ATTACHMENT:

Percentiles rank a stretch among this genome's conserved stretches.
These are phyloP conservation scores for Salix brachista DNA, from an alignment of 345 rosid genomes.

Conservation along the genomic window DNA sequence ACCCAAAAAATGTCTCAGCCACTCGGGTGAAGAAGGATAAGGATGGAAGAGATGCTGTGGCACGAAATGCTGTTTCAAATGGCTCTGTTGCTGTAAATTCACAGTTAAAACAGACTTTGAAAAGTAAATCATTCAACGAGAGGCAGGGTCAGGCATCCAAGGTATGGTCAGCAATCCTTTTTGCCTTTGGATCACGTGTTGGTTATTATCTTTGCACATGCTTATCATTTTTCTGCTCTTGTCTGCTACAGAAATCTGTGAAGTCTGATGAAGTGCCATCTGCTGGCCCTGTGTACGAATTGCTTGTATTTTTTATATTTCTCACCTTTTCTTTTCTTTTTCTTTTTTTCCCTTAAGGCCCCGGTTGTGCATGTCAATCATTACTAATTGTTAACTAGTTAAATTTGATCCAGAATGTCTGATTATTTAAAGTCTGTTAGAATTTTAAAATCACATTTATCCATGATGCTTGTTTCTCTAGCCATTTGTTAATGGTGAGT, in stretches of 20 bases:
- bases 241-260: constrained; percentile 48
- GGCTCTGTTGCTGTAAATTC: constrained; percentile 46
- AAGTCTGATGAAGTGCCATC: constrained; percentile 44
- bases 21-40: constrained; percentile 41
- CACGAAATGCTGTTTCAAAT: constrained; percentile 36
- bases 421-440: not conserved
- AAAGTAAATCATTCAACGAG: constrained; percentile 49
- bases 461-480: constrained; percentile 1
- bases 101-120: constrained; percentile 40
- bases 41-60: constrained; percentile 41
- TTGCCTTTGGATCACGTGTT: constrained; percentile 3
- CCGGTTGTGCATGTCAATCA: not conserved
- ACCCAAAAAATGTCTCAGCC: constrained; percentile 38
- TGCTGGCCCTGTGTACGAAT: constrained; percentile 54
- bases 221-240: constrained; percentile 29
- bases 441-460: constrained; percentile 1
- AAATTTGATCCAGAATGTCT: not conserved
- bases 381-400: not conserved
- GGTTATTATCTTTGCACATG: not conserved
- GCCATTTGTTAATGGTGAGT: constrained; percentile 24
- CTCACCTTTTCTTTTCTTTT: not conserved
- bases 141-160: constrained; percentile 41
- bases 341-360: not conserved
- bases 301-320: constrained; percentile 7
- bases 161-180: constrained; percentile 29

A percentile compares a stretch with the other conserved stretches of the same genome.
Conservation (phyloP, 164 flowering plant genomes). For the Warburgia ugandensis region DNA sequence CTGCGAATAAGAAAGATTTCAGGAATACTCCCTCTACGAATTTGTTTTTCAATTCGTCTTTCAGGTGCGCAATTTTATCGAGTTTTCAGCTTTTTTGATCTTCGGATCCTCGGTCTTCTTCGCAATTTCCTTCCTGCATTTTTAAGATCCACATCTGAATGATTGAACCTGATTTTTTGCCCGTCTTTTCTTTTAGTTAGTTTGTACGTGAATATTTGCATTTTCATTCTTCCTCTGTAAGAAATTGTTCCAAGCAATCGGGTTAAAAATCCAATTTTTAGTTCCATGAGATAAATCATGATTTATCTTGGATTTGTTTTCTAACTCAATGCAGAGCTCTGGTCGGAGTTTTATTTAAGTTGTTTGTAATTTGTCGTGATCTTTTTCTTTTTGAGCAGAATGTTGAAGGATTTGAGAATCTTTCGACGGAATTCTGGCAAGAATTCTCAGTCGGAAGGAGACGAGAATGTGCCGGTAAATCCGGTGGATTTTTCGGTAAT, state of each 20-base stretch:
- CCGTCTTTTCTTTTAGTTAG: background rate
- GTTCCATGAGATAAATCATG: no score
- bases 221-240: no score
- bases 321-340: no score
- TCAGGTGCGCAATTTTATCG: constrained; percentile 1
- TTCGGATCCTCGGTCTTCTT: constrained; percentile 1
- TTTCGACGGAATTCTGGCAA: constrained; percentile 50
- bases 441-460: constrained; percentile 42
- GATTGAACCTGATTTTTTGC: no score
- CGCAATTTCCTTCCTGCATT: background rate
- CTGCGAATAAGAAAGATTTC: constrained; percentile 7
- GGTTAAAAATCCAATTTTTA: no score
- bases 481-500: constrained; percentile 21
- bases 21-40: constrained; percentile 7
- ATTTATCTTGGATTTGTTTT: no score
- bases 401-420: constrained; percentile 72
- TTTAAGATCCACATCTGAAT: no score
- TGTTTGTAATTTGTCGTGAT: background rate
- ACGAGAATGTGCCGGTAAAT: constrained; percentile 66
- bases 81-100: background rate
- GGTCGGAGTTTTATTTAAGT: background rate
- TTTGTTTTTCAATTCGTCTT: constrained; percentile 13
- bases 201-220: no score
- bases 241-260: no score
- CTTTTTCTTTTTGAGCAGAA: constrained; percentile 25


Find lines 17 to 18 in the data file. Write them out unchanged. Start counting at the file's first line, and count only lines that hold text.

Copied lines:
- TGCTGGCCCTGTGTACGAAT: constrained; percentile 54
- bases 221-240: constrained; percentile 29